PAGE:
Loeffler was one of the participants in a special ceremony at Spaeth’s 100th anniversary celebration, where they cut a ribbon in anticipation of the next 100 years. That celebration drew dignitaries from local and state government, along with labor leaders. Jim Bartolotta, a managing partner at The Unified Group — a group Spaeth calls his company’s “strongest association” — delivered a keynote address.

“It was humbling to be invited to speak at the event,” Bartolotta said. “The way they have documented and showcased their history here, with vintage tools, ledgers, photos, and even more unique memorabilia than I could have ever thought of, is really very neat to be a part of.”

The event is something Spaeth won’t soon forget. “Having that kind of turnout meant a lot. But, most importantly, having all of our family here to celebrate the event was amazing,” Spaeth said. “We’ve lost two of the second generation in the past few years — my dad Ramon and Uncle Abe — so seeing Uncle Jim cut the ribbon on our company’s next century was quite a sight.”

Preparing for the Future

The fourth generation is rearing and ready to go. Brian Spaeth joined the company in 2005 and became part of the ownership team in 2012. Kevin Spaeth said the company has hired a business transition engineer as Spaeth Inc. leadership begins to shift from the third to the fourth generation.

“A lot of family businesses fail during transition. This will be the third time we’ve done it,” Kevin Spaeth said. “It’s very, very important to always have a plan. To not have a plan is a plan of failure.”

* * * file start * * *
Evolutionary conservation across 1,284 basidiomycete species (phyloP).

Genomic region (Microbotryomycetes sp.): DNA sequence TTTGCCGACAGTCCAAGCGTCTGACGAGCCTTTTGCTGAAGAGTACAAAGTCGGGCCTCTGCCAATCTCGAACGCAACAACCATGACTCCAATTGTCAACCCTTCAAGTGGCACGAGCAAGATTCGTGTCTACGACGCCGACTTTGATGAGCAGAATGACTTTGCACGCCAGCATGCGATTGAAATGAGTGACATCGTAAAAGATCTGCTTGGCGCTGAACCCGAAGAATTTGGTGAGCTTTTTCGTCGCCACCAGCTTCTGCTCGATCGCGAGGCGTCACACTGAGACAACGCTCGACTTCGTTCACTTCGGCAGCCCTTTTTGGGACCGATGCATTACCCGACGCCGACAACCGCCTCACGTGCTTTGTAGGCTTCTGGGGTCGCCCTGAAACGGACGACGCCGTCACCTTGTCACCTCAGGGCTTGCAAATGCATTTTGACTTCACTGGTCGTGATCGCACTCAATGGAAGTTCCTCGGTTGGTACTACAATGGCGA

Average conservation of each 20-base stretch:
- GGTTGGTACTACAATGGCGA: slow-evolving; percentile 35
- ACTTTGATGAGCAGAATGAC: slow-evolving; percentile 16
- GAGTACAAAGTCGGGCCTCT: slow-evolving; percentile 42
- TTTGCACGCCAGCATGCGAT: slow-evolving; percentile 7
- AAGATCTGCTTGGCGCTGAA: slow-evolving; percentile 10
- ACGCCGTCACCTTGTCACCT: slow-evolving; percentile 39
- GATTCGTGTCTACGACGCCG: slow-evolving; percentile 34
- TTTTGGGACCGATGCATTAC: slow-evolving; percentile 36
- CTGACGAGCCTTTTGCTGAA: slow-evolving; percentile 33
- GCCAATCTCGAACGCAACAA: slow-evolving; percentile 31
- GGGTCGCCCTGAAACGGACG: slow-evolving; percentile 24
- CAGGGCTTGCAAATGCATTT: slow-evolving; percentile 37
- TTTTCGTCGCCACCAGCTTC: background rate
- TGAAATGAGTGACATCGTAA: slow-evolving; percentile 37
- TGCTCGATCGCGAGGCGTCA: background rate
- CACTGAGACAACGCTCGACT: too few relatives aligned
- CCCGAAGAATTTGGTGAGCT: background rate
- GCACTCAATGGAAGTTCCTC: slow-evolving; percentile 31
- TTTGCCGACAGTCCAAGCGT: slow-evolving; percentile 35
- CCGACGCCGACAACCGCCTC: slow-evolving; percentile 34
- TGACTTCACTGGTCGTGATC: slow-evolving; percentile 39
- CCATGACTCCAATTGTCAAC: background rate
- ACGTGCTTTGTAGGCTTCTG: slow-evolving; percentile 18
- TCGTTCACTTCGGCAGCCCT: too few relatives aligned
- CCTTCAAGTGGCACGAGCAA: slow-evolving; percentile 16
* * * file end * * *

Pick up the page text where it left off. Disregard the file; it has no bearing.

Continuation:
For his part, Brian Spaeth is dedicated to making sure he carries on the successful legacy of Spaeth Inc.

“The general public now views heat and air as a commodity and not just a capital expense, and they may be right,” he said. “As technology becomes more advanced, it allows energy resources such as heat and air to be more efficiently monitored and controlled. That is why I became Leadership in Energy & Environmental Design (LEED) certified and why our company is looking into the most state-of-the-art controls systems. We’re looking to the future.”

Spaeth Inc. has never advertised, Kevin Spaeth said. Its 100 years of success has come almost strictly by word of mouth. When the third generation changed the focus of the company from construction to service, he knew service was about repeat customers, so having an impeccable reputation was of the utmost importance.

Even though Spaeth Inc. has enjoyed 100 years of business, Kevin Spaeth is keen to the fact there are still things left to be done to make sure another 100 years is possible.

“We’re still going to have to continually upgrade our technology,” he said. “The future is in technology. It is in our website. We just readapted our website. I’m ashamed to say it was absolutely horrible before. We have to improve our presence on the Internet and continue to upgrade the training for our technicians, so we can do more computer room work. With that level of technology, there’s a level of training that’s required. It’s not unusual for us to spend $40,000-$50,000 a year in training. It’s a big investment, but it pays off.”

Publication date: 1/6/2014